The update we have been provided on the Standard Chartered Bank litigation indicates that this matter is set down for court on 2 December 2020. This is confirmed in the SENS of 23 November 2020. Land Bank’s legal team have advised that if the case goes against them, and they are granted leave to appeal, they will be exercising their right to do so. We are watching the events on this matter closely to assess the impact that the outcome of this case may have on our position, as well as the principles of INSOL which requires that all financial creditors are treated fairly. Of concern is that if the court case finds against Land Bank and directs Land Bank to repay Standard Chartered all amounts due (in excess of R400m) and denies them leave to appeal, Land Bank will be obliged under the law to pay the amounts due to Standard Chartered Bank.
Update on the 5% partial capital repayment
In our previous update, and as per Land Bank’s SENS dated 22 September 2020, the 5% capital repayment undertaking (which was required by noteholders in response to Land Bank’s intention to repay capital on certain DFI loans) would be made together with the liability solution. It was anticipated that the liability solution would have been executed by 30 November 2020. We have now been advised that the liability solution will likely only be completed in 2021, and despite repeated requests for a detailed timeline on the execution steps and decisions, we have yet to be provided with this. The SENS of 23 November 2020 confirms that, with the delay in execution of the liability solution, Land Bank intends to make this partial capital reduction by no later than 28 February 2021. The SENS of 22 September 2020 stated that “if the Liability Solution is not implemented by 30 November 2020, Land Bank will start the processes necessary to enable the Part Capital Reduction Repayment to take place as soon as reasonably possible, but in any event, by no later than 28 February 2021”. The SENS of 23 November 2020 confirms that, with the delay in execution of the liability solution to 2021, Land Bank intends to make this partial capital reduction by no later than 28 February 2021.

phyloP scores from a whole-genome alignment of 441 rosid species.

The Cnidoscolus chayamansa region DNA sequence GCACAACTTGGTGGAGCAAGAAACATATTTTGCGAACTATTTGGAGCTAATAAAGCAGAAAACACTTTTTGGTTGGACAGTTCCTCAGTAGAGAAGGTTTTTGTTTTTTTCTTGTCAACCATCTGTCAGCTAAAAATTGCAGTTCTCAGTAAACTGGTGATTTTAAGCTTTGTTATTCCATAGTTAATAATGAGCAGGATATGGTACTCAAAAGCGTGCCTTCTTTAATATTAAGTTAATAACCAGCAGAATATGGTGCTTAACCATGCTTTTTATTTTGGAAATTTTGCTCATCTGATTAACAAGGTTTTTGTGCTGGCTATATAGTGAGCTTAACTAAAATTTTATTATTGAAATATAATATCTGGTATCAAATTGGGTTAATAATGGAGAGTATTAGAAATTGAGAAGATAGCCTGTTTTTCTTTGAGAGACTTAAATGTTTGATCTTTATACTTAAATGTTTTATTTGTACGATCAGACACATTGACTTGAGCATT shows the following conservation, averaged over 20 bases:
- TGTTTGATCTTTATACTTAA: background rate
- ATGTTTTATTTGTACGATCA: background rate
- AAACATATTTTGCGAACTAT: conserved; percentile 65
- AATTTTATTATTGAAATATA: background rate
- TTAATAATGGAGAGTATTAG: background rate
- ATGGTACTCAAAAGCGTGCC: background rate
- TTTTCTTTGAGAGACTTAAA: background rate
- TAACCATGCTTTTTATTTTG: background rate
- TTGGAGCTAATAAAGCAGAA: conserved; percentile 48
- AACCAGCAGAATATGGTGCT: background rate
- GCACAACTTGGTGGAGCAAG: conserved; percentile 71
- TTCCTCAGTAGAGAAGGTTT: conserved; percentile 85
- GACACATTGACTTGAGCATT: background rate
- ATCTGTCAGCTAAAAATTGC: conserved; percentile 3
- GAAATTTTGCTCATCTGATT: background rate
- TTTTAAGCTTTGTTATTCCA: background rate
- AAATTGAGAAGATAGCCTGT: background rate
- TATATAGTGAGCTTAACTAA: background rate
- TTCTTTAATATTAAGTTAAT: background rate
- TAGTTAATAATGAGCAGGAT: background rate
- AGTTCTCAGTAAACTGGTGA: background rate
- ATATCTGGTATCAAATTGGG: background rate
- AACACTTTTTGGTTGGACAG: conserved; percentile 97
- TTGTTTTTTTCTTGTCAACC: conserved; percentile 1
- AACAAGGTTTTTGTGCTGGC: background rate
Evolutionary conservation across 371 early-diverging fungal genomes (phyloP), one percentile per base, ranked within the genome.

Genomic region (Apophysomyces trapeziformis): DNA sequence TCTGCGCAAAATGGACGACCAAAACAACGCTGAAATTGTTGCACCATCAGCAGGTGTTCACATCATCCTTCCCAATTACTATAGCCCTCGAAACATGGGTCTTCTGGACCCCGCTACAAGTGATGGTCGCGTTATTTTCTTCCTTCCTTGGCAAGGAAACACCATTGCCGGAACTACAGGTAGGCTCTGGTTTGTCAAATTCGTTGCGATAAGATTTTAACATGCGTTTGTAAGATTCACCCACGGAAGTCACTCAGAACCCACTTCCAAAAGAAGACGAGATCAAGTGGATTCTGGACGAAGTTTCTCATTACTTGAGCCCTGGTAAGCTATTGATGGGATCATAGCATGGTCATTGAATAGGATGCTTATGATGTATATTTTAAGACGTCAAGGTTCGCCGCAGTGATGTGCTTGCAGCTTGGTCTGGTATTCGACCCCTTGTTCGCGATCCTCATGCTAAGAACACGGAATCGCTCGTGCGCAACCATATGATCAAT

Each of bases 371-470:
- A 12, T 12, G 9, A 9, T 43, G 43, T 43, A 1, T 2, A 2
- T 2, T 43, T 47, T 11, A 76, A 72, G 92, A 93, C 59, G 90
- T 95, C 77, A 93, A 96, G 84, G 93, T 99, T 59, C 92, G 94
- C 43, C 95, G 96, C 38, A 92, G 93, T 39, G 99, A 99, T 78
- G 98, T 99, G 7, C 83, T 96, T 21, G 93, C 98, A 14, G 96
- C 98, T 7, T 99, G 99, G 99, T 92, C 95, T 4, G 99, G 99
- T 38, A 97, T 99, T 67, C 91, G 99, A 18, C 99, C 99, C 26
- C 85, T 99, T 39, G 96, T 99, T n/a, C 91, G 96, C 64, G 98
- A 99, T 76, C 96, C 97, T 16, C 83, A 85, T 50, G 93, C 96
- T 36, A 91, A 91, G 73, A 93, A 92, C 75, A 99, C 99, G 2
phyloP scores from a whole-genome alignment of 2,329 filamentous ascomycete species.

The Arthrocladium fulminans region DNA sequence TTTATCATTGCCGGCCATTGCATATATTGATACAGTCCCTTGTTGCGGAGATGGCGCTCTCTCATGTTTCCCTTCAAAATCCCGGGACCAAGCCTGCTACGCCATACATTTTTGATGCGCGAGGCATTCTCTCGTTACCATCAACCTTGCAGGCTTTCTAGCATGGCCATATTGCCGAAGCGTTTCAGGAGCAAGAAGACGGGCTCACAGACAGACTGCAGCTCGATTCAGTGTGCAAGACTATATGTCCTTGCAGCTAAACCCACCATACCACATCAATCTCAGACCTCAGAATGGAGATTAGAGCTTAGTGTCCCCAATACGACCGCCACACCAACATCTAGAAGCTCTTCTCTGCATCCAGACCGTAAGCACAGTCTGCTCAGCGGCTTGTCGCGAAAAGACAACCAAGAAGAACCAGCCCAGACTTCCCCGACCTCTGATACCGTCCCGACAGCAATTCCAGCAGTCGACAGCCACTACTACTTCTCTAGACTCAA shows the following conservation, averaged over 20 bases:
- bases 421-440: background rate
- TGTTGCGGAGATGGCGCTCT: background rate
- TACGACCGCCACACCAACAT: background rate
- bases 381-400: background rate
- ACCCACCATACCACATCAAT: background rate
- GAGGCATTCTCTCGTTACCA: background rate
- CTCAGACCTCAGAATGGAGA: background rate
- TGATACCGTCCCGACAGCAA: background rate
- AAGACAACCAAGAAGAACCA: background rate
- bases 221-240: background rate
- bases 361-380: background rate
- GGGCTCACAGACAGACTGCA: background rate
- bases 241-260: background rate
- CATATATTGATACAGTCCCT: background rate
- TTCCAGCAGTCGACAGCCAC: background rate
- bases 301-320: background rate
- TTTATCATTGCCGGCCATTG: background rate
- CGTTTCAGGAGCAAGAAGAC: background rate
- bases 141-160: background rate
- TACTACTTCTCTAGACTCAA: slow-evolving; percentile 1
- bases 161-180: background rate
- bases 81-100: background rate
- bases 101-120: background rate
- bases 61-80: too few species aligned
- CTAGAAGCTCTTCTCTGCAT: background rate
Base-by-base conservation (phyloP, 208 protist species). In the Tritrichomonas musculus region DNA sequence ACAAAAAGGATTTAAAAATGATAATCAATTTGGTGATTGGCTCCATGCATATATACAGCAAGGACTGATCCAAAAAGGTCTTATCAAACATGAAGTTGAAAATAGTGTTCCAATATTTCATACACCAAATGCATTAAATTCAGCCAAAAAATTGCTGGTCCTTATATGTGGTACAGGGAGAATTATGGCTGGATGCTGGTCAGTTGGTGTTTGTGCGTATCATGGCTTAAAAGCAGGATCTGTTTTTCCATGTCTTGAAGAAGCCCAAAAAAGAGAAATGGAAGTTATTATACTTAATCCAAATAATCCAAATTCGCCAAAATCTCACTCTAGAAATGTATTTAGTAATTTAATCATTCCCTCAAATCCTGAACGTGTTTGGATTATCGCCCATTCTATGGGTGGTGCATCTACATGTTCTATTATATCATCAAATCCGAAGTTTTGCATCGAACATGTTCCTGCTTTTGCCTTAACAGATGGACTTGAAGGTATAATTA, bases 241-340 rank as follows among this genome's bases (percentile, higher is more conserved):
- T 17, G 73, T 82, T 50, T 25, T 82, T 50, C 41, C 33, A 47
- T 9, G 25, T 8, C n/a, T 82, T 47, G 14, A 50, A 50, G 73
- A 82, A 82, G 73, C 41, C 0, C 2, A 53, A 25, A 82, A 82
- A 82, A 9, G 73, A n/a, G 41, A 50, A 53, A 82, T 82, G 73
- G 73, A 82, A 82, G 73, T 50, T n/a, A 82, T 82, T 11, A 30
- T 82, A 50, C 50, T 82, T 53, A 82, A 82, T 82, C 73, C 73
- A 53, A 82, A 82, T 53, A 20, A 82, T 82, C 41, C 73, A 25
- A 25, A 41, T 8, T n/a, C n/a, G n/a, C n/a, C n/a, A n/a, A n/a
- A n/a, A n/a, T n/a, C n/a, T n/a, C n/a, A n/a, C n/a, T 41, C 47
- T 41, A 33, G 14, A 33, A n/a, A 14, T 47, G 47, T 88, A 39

The way forward
Futuregrowth continues to be an active participant in the Noteholder Committee with the goal to achieve a sustainable solution for our clients and the Land Bank. At this stage in the process, the key focus of the Noteholder Committee is to negotiate appropriate terms and conditions for the liability solution, including the DMTN and the proposed partial guarantee. We continue to believe that a key determinant of the likely success of the proposed liability solution is investors being suitably comfortable that the terms and conditions of the DMTN and the proposed guarantee are appropriate and mitigate the risks of continuing to lend our clients’ money to a distressed entity. It is not clear to us that Land Bank and its advisors have the same appreciation of this point. In order to implement the liability solution, the current (and ongoing) Event of Default needs to be cured. Curing the default requires that close to 100% of lenders (noteholders and banks) agree to the new terms, as such it is not possible that a sub-optimal solution will be forced on lenders. We (noteholders and banks) are ad idem on the need for the liability solution to be sustainable and to provide the appropriate protections for the risk.